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An Interview with Abigail Slade, author of Cancelled

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I am a forty-six-year-old housewife with a BA (hons.) in History from the OU. I was born in Mansfield, north Nottinghamshire, but now live in Reading, Berkshire, with my husband. I have always been an avid reader since my earliest memories and was devouring books like the Hobbit and Lord of the Rings in Infants School. I read a number of genres which I enjoy for numerous reasons from simple good old escapism to expanding my knowledge. My favourite authors include Raymond E Feist, Matthew Reilly, and Colleen McCollough, amongst many others.

Who/what made you want to write? Was there a particular person, or particular writers/works/art forms that influenced you?

I have always loved stories, watching them unfold in whatever format—play, novel, or on a screen. There is a wonderful joy I find in the participation of what comes next and I want to hopefully pass on that experience to others with my work. I think we all have stories in us and we all have messages to share and in the case of this novel I think I found a sweet spot of finding a wonderful story in which to also pass on an important message.

What inspired you to start writing this book?

I am worried about the modern world; too many people take offence at the slightest reason and by getting caught up in these petty upsets we often lose sight of more important things. It isn’t nice to be called names and I do not advocate or support anyone doing so, but learning to deal with such things is an important step in maturing. Added to the growing left/right divide in society, which is plain destructive, everyone is being driven by echo chambers to the far extremes of the political spectrum. This is very dangerous indeed since the far edges of ideologies are where the most dangerous and destructive ideas are formed and such movements gain momentum that become more and more powerful and difficult to arrest. My novel is partially a look at a possible danger of such a situation—the practice of Cancel Culture is one of these practices with a number of inherent flaws and risks. My novel is a what-if story where one of those flaws is exposed and the risk becomes reality. Of course, it is an extreme situation because that allows for a more tense and exciting scenario, but the inherent danger that something like this might happen is no less because of that.

Tell us the story of your book’s title. Was it easy to find, or did it take forever?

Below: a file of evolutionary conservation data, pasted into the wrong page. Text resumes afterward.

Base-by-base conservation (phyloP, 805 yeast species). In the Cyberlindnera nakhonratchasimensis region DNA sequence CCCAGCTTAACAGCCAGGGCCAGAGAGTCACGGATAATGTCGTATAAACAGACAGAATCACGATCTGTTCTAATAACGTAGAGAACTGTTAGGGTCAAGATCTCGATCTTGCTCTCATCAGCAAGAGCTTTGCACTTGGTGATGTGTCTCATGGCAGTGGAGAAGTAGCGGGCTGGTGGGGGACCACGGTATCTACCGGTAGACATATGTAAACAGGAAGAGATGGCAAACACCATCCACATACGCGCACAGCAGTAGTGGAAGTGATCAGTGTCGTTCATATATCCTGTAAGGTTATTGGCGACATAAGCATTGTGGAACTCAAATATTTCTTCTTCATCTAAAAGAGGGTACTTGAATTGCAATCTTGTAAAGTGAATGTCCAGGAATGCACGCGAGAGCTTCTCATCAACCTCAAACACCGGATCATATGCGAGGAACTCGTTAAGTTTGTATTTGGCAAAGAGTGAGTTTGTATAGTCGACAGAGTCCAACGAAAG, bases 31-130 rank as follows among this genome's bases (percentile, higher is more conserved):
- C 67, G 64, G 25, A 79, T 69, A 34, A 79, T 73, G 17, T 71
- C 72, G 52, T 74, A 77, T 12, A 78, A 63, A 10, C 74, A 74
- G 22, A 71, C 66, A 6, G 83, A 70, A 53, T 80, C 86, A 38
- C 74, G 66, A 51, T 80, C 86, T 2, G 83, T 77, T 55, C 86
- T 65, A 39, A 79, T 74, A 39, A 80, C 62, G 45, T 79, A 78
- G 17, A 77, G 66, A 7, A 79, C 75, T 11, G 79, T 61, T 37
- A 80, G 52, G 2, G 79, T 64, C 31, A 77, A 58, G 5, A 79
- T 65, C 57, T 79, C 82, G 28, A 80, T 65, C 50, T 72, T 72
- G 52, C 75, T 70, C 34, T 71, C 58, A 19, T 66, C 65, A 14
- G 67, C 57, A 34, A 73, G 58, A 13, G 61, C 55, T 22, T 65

Unusually for me, the book title and premise of the book formed almost simultaneously. This is not how it works for me the majority of the time, title creation for a novel can be an agonising process at times so it was a joy to have it happen so organically and quickly. The story of the title comes from hearing about a historian I admire losing his university position for a foolish mistake that was not malicious but was blown out of proportion. As I watched this unfortunate scene unfold before me, the question blossomed in my mind: “What if the wrong person was cancelled in this manner?” Quickly followed by “What if someone who loved or respected them or had some other connection to them decided to seek revenge?”

If your book had a soundtrack, what are some songs that would be on it?

“Sympathy for the Devil” – The Rolling Stones

“Wake Up” – Rage Against the Machine

“The Powers That Be” – Roger Waters

Describe your dream book cover.

An isolated cave with a half-opened door partially exposing someone fastened to a chair inside as a shadowy figure closes the door behind them.

What other professions have you worked in? What’s something about you that your readers wouldn’t know?

Waiting staff at Butlins, factory worker in a shoe factory and a car seat factory, receptionist in a sauna for gay men, kitchen assistant in a hospital and a university. Also worked as waiting staff at a number of hotels and restaurants as well.

What books did you read (for research or comfort) throughout your writing process?

Most of my research for this book was from my own knowledge of both the main region in which the book is set and other matters I have long had interest in. I still read most night and often can read through the entire day if I let myself, so I did a lot of comfort reading with included almost every Matthew Reilly novel, the Riftwar Saga, which starts with my favourite novel, Magician, plus I read a few new books including the First Law trilogy and the Gentleman Bastard’s sequence, both of which I greatly enjoyed.

What is one thing you hope readers take away from reading your book? How do you envision your perfect reader?

I hope anyone who reads my book realises that life is not just black and white but is filled with many shades and colours. That they don’t just take facts presented to them at face value and do a little digging for themselves and reach their own conclusions, not those someone else spoon-feeds them. My perfect reader would be open-minded, tolerant, and forgiving but also courageous and strong-willed enough to stand against a crowd and even their own friends or family when they feel something is wrong. Tolerance and kindness should never forget that it is strength and courage that enables it to flourish.

Are you a writer, too? Submit your manuscript to Atmosphere Press.

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